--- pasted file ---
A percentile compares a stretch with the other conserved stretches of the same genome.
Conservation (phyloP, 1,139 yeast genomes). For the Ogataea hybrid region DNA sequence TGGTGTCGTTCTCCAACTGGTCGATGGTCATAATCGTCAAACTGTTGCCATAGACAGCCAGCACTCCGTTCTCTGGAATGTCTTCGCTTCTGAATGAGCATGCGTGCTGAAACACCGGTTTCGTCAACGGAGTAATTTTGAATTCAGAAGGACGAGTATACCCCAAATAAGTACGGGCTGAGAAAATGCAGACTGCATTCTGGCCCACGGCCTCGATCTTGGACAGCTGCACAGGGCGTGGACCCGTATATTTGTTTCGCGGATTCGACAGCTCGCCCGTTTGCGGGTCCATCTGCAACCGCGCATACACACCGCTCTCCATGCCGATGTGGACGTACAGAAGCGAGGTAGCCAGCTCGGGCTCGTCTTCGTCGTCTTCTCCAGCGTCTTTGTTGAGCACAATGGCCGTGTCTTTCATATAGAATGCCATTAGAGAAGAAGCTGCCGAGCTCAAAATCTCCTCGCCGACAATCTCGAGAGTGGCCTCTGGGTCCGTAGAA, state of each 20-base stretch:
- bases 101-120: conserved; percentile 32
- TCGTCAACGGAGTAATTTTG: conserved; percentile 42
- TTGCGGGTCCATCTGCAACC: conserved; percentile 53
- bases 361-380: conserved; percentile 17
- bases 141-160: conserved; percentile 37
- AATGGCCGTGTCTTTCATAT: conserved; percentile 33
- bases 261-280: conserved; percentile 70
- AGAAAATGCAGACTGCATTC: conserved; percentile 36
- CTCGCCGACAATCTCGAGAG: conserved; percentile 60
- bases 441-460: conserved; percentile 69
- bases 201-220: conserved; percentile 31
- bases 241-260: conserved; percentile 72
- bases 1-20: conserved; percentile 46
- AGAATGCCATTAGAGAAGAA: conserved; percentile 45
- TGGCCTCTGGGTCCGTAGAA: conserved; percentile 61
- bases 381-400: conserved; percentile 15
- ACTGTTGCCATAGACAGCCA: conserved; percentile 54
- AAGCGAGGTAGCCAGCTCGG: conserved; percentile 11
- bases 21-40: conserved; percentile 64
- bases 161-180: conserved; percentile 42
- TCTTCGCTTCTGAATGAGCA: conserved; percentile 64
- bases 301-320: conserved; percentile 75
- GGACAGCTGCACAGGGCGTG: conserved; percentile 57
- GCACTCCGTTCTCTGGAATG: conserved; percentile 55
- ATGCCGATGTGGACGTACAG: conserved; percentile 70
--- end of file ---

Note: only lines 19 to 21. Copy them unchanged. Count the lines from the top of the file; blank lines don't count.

- ACTGTTGCCATAGACAGCCA: conserved; percentile 54
- AAGCGAGGTAGCCAGCTCGG: conserved; percentile 11
- bases 21-40: conserved; percentile 64